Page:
August 3, 2009 / 6:02 AM / 9 years ago

The serious side of the "Funny People" aftermath

NEW YORK (Hollywood Reporter) - Let’s call this weekend what it is: some cold proof that Judd Apatow’s hot streak is over.

Actor Adam Sandler poses at the premiere of his new comedy film "Funny People" in Hollywood July 20, 2009. REUTERS/Fred Prouser

There are many metrics you can choose from after the underwhelming $23.4 million take this weekend of the writer/director/producer’s “Funny People.”

A few:

* This will likely be the eighth straight movie that Apatow produced that failed to top $100 million. (“Step Brothers” and “You Don’t Mess With the Zohan,” the latter of which he also wrote, just reached the mark but didn’t surpass it.)

* Opening weekend has been a hallmark of Apatow in his robust years. But only two of these past eight films opened to at least $30 million — after the three previous pictures all did.

* This month marks exactly two years since Apatow Prods. had a bona fide breakout along the lines of a “Talladega Nights” or “The 40-Year-Old Virgin” — the Greg Mottola-directed “Superbad,” which earned $121 million.

* After “Virgin” and “Knocked Up,” Apatow was touted for his rare ability to bring overseas audiences to U.S. comedies. That was then, this is now. Outside of “Zohan,” none of his previous seven pictures have topped $150 million internationally. “Funny People” isn’t likely to change that.

Of course, it’s worth bearing in mind that Apatow is in many ways a victim of his own success, and the high bar that success has set. A $60 million or $70 million comedy, as many have been (and “Funny People” may still be) is still good. It’s just not Apatow good.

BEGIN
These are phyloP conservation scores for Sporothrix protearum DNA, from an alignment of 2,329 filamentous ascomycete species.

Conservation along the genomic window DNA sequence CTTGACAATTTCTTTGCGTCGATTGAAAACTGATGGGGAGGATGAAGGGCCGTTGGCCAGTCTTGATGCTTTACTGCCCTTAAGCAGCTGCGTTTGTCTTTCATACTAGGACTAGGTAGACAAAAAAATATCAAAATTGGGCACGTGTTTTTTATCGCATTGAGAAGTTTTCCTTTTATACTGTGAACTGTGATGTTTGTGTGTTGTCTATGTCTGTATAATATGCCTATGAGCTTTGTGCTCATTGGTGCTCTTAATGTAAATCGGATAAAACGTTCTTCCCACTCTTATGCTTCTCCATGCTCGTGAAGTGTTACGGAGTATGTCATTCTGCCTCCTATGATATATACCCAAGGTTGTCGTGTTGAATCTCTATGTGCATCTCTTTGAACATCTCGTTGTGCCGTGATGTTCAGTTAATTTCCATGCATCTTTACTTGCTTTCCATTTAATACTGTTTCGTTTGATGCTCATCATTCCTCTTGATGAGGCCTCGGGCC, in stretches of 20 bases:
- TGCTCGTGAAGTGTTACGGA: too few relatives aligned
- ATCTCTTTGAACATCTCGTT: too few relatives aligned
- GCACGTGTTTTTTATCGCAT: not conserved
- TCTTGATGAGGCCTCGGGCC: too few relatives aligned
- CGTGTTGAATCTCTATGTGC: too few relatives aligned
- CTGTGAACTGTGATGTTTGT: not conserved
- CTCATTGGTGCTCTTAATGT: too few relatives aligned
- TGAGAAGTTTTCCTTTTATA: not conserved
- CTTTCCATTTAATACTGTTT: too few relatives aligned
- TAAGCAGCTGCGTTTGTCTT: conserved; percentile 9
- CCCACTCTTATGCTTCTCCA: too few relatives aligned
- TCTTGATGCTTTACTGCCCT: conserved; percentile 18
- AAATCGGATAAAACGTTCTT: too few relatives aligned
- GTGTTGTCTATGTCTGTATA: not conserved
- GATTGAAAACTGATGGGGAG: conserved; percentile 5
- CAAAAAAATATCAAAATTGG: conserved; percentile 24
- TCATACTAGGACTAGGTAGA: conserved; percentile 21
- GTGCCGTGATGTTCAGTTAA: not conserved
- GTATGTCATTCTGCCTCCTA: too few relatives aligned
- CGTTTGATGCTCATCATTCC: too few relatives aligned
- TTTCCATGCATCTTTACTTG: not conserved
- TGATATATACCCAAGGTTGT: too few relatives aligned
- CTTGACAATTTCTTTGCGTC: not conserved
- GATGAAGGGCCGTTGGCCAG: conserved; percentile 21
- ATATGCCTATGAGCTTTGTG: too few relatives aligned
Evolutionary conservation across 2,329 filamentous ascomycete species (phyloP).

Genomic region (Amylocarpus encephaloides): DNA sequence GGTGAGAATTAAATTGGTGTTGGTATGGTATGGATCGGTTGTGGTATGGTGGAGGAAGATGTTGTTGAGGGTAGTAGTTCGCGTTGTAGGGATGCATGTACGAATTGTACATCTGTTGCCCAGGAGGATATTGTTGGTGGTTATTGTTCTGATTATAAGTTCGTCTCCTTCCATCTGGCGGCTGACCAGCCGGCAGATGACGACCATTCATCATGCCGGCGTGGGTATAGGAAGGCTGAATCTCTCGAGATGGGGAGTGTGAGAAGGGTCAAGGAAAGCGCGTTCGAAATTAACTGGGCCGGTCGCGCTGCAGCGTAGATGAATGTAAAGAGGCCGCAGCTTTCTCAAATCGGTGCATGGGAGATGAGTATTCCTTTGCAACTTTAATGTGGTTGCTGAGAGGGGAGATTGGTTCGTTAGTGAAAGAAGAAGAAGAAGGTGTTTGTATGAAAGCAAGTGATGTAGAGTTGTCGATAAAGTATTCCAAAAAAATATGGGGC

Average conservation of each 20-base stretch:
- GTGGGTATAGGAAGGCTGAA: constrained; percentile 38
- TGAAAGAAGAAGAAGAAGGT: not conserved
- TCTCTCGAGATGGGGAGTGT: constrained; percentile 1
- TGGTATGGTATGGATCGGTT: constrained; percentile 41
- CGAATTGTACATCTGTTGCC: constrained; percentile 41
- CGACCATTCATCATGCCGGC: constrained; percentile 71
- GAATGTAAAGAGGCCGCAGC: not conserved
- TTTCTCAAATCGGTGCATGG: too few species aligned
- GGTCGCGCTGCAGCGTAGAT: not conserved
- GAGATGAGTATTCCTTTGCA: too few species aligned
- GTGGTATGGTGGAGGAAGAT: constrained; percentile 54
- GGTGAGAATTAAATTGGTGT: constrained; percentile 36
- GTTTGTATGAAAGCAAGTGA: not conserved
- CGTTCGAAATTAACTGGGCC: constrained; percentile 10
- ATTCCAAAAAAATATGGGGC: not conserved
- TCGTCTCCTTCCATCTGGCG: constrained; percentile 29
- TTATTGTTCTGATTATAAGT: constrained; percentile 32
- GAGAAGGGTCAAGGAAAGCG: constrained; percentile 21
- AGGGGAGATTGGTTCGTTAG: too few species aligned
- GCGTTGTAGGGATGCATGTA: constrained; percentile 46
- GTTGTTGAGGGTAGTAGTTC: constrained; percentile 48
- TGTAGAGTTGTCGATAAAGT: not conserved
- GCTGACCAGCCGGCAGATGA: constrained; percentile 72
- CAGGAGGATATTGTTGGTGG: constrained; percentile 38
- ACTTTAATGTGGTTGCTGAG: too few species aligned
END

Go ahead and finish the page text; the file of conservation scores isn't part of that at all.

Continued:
The line has been that Apatow should be judged first by what he directs, not necessarily what he produces — after all, the writers, directors and actors Apatow Prods. has incubated are branching out, and it’s harder to ensure consistent success when you’re trying to establish something new. But “Funny People” puts a ding in that argument — it’s not likely to reach the $109 million of “Virgin” or the $149 million of “Knocked Up.”

The weekend box office makes the recent news about Apatow’s three-picture production deal at Universal so notable. It also makes you wonder how the studio will market/fare with the next Apatow Factory product, “Get Him to the Greek,” which reunites “Forgetting Sarah Marshall’s” Jason Segel and Nicholas Stoller behind the camera and Jonah Hill and Russell Brand in front of it.

As for Apatow himself, what he does next as a writer-director is anyone’s guess. From a commercial standpoint, it’s tempting, after the dramatic ambitions of “Funny People,” to say he should go more broadly comedic. Except we’d argue that the dramatic elements actually are what seem fresh in this movie (it’s the Apatow-ian broad stuff/d@&k jokes that are starting to feel a little old).

Besides, the character-driven material is exactly what gave juice to his first breakout, “Virgin,” which was a comedy with a strongly defined person at the center and a touch of the serious (only with the theme of chastity instead of mortality). Come to think of it “Knocked Up” — also “long,” incidentally — had some of those elements too. So this wasn’t as off-brand as some would have it.

The man who wore the Apatow crown when JA was still toiling in TV actually has had a similar trajectory. Todd Philips, working at a time before the R-rated comedy was in vogue, had two breakouts in a three-year span (“Road Trip” and “Old School”). He then endured a five-year dry spell with comedies like “School for Scoundrels” before returning in a big way this year.

For Apatow, this weekend demonstrates that the party may be over. Now he may be ready for his “Hangover.”

Adam Sandler in a scene from "Funny People". REUTERS/Universal Pictures/Handout

Editing by dean.goodman at Reuters

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